Defining spyware is only the first step in combating unwanted technologies, an effort that could require filling holes in Canadian privacy legislation, a public interest group said Tuesday.
A collection of security software firms, schools and government organizations that comprise
the Anti-Spyware Coalition (ASC) released a nine-page document that attempts to create a taxonomy for software that could infiltrate PCs. The result of three months’ effort, the ACS document also included a consumer tip-sheet and a draft dispute resolution structure to mediate disputes between software vendors and companies whose applications have been tagged as “spyware.”
The ASC defines “spyware and other potentially unwanted technologies” as “technologies implemented in ways that impair users’ control over: material changes that affect their user experience, privacy, or system security; use of their system resources, including what programs are installed on their computers; collection, use, and distribution of their personal or otherwise sensitive information.
“These are items that users will want to be informed about, and which the user, with appropriate authority from the owner of the system, should be able to easily remove or disable,” the definition says.
The Canadian Internet Policy and Public Interest Clinic (CIPPIC) was the sole Canadian member of the ASC. Other members include Microsoft, McAfee and Ad-Aware maker Lavasoft.
CIPPIC staff counsel David Fewer said the challenge was creating a definition that was accurate and vendor neutral but still helpful to those grappling with spyware at home or in the enterprise. Forrester Research, for example, conducted a survey earlier this year in which 44 per cent of respondents said they were dealing with help desk calls about spyware, and 61 per cent estimated more than 17 per cent of their PCs were infected.
Fewer said the process to come up with definition was highly collaborative, but doesn’t necessarily take into account the differences in the way spyware could be dealt with in Canada versus the United States.
“It wasn’t necessarily jurisdiction-specific. In the next phase of this we’ll be looking at laws, potentially,” he said. “Do our current laws address the problems that the ASC has identified? We’ll definitely be looking at that with our Canadian goggles on.”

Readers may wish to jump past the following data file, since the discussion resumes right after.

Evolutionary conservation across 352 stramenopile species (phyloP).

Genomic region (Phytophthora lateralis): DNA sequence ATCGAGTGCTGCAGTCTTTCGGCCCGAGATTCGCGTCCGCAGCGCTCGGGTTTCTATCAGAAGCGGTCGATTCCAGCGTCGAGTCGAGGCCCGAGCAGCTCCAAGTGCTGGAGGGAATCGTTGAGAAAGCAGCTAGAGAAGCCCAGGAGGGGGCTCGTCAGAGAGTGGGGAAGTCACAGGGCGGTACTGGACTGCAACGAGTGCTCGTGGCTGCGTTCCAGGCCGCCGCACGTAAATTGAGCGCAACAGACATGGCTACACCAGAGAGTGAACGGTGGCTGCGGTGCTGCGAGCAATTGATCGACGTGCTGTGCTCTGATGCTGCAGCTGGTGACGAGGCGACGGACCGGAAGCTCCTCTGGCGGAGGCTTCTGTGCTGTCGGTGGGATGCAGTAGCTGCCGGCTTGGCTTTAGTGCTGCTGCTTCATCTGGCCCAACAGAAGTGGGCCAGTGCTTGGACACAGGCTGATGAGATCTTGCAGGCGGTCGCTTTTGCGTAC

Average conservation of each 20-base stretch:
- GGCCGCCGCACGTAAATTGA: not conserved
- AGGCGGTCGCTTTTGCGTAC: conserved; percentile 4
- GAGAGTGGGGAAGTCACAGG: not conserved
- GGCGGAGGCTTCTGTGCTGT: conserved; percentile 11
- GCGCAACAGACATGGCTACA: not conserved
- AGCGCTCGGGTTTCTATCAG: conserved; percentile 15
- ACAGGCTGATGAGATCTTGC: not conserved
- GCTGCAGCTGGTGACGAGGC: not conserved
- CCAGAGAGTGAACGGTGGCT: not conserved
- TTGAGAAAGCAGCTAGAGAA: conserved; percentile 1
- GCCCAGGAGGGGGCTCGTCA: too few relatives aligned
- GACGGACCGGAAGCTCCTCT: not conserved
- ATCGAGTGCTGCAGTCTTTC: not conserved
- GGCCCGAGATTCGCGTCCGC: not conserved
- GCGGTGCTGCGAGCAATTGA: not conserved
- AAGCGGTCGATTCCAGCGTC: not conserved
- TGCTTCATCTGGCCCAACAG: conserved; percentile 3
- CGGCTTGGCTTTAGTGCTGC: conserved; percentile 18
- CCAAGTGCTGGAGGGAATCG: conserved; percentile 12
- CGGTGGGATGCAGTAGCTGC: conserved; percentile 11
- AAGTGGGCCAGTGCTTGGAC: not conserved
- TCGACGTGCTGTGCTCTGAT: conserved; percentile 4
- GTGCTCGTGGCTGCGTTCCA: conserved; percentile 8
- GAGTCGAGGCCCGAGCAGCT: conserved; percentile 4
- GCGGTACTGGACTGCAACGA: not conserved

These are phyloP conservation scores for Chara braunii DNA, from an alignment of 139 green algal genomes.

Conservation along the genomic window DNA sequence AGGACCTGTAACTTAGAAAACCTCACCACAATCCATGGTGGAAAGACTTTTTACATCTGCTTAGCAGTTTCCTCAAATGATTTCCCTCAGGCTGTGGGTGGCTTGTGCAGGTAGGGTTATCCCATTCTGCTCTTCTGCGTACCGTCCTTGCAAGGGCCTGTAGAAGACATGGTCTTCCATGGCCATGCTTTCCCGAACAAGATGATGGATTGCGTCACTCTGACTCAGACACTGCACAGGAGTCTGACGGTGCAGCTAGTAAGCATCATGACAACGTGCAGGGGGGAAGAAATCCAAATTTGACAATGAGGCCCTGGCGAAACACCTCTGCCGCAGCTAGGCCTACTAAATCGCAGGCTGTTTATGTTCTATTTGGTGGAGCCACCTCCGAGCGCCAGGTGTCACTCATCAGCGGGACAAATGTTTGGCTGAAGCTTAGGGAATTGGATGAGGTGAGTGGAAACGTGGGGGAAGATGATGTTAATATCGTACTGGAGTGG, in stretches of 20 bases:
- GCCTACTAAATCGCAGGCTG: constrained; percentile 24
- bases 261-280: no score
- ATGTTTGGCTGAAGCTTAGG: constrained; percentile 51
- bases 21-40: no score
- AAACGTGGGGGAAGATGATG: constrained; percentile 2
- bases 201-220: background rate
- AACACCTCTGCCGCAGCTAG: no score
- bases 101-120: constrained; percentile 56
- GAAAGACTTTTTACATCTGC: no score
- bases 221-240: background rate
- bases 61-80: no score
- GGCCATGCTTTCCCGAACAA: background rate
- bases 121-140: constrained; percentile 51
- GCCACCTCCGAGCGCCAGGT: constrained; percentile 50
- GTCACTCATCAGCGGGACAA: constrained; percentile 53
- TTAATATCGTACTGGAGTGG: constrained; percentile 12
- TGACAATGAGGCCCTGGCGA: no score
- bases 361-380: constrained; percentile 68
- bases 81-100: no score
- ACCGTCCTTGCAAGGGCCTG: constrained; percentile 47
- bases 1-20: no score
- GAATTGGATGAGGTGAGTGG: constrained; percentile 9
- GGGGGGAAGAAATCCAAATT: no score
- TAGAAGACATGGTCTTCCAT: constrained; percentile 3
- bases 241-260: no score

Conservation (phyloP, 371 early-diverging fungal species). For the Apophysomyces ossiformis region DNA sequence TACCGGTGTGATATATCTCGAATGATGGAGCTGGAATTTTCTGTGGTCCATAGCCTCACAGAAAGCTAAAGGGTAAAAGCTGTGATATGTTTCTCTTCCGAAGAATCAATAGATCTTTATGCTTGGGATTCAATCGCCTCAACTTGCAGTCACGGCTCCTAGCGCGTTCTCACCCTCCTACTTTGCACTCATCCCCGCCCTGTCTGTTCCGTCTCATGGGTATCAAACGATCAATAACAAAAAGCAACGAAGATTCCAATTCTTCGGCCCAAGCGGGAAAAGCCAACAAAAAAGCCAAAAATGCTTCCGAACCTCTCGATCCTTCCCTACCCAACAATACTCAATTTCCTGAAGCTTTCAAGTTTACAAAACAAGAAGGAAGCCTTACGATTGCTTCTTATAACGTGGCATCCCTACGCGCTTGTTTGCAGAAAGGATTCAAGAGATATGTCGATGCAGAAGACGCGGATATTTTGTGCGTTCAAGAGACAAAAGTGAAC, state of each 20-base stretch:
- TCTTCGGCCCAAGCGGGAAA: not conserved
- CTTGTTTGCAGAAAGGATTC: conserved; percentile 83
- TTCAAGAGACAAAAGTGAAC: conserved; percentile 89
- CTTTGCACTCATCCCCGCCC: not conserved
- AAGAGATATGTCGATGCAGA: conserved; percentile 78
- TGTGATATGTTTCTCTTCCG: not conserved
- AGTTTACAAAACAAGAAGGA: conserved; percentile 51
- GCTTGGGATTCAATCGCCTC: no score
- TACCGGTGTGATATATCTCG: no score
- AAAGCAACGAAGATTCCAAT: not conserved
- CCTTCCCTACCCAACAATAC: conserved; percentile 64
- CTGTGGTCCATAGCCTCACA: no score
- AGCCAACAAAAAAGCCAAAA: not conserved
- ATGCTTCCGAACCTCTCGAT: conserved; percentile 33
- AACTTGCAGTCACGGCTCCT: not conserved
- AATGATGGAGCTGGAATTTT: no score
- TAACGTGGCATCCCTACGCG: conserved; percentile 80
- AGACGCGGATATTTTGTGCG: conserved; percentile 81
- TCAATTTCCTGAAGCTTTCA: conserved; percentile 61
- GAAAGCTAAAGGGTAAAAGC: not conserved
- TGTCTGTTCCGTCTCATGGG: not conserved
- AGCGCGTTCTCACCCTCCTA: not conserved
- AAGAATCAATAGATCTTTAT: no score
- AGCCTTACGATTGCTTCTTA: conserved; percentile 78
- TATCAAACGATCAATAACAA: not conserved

The U.S. has made several attempts to legislate against spyware, Fewer noted, most of which he said lacked an adequate understanding of the challenges these technologies pose. Portions of Canada’s Personal Information Protection and Electronic Documents Act (PIPEDA), on the other hand, have specific rules around how data can be collected, used and disclosed. In some cases, however, the issue of consent could still be up for debate, he said.
“There are misleading downloads, drive-by downloads, where consumers are tricked into downloading something. They think they’re downloading some screensaver software, but bundled in there could be an advertising server,” he said.
Michael Berg, a consultant with MDB based in Abbotsford, B.C. who helps clients remove spyware, said the definition probably wouldn’t help consumers who opt in to offers that seem legitimate – such as a banner ad that offers to remove spyware from their PC.
“That kind of thing could be implied as asking for some kind of consent,” he said. “The average public out there, the average user out there doesn’t have the same level of education. They click on it, and there’s your consent.”
Fewer said ASC will also be exploring best practices around spyware, such as what kind of notice or consent is sufficient when marketing to users. CIPPIC is also examining the extent to which Canada is a source of spyware.
“Our investigation is somewhat incomplete – this is not easy to track down – but the early indication is that there is a substantial Canadian connection here,” he said, adding that writing the definition may have been the easy part. “Things will get interesting now. Are we talking about best practices from the consumer’s perspective, or are we talking about sufficient practices from the software vendor’s perspective?”
The ASC said it is looking for feedback on the definition before it begins the next stage of its agenda.